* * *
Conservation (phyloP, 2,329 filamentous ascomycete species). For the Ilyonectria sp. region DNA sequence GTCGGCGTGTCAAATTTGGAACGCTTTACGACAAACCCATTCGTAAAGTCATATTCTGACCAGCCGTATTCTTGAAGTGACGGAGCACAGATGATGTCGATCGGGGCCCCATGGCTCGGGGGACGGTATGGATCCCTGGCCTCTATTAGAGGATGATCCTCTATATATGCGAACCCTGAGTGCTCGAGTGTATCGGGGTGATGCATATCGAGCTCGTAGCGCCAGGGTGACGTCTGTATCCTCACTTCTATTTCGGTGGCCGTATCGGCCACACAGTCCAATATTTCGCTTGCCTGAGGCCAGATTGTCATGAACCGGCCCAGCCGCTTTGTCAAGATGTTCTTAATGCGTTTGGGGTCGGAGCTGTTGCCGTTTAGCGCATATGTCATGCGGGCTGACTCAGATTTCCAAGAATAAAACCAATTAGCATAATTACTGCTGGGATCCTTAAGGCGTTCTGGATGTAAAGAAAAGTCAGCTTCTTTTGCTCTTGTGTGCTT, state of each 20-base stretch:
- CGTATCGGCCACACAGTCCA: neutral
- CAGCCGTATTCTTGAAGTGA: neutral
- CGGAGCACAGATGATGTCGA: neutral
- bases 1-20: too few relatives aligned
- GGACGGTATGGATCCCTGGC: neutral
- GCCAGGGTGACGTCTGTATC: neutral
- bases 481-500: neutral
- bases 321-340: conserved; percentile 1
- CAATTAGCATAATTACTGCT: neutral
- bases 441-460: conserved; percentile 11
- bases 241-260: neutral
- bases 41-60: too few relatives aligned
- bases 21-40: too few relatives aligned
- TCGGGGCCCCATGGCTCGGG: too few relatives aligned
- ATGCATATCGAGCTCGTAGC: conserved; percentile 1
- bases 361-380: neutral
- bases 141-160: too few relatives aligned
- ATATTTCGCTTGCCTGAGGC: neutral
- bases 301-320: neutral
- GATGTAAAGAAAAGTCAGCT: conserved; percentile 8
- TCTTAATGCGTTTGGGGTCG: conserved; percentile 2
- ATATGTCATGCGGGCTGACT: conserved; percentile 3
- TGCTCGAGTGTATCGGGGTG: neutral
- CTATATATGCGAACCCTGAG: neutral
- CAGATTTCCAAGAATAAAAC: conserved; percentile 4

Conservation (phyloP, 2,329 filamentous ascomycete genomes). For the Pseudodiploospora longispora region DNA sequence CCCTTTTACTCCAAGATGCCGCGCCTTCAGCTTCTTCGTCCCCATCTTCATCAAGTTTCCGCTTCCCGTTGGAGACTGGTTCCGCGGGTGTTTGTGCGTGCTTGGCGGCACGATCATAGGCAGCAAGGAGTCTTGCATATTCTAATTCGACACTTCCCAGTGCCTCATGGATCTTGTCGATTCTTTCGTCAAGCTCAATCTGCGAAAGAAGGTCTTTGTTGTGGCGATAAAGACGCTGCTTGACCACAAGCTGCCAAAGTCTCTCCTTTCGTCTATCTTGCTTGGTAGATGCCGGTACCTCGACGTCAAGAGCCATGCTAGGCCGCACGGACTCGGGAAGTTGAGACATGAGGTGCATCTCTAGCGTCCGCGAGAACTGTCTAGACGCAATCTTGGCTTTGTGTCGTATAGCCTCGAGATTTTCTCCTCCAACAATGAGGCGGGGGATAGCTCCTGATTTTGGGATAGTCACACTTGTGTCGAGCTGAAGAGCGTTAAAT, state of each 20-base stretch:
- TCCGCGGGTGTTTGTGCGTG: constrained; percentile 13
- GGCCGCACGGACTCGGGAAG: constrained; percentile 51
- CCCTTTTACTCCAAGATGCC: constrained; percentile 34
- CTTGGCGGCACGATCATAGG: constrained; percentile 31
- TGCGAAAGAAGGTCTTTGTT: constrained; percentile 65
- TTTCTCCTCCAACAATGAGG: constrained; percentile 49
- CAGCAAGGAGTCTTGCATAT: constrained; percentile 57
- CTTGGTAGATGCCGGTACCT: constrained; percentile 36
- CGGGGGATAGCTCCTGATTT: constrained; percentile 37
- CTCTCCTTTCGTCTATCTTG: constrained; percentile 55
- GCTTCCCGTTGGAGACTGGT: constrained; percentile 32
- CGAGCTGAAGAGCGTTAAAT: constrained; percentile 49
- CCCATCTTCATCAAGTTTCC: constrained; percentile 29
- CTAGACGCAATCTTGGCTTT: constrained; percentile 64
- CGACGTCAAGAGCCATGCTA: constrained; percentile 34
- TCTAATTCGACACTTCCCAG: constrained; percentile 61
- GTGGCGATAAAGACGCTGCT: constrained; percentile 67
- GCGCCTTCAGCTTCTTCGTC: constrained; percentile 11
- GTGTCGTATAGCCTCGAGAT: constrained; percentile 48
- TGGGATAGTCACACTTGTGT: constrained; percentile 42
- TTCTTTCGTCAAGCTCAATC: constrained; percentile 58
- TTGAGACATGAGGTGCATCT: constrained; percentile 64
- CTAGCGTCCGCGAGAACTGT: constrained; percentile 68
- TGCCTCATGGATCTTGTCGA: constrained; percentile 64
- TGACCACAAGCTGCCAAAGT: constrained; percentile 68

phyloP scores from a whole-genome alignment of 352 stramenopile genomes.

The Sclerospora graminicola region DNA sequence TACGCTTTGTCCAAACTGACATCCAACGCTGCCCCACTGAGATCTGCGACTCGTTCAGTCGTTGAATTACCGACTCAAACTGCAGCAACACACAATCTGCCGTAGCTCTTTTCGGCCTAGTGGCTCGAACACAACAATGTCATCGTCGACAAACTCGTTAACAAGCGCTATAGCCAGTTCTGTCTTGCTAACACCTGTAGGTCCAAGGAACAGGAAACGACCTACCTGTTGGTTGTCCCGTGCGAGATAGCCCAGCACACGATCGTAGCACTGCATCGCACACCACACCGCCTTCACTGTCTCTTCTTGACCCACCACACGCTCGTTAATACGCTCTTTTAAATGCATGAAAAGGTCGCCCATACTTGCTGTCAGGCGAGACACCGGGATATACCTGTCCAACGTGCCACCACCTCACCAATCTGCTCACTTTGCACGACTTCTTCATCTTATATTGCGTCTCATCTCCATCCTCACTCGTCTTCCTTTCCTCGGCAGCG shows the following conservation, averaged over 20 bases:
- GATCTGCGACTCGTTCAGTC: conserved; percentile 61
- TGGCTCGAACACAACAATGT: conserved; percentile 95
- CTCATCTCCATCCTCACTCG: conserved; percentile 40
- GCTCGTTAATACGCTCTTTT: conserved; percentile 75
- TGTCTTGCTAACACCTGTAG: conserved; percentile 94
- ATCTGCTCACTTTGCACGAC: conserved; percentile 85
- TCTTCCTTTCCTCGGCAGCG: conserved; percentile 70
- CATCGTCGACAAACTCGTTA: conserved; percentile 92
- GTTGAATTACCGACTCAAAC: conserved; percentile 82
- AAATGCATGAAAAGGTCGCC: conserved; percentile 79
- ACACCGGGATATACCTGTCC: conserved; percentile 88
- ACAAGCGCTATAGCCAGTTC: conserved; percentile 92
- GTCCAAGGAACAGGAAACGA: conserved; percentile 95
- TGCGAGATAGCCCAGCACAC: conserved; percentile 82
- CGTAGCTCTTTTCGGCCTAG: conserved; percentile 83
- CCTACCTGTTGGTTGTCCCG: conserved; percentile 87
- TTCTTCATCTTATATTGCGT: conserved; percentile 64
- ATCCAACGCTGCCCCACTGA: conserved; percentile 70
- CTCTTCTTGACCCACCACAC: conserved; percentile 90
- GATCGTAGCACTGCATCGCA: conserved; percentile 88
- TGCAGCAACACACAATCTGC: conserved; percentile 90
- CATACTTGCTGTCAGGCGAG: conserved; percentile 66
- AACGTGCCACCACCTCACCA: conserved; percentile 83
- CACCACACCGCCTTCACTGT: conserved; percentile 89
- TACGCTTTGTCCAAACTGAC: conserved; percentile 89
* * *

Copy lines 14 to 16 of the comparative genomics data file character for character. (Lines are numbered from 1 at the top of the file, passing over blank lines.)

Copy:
- bases 21-40: too few relatives aligned
- TCGGGGCCCCATGGCTCGGG: too few relatives aligned
- ATGCATATCGAGCTCGTAGC: conserved; percentile 1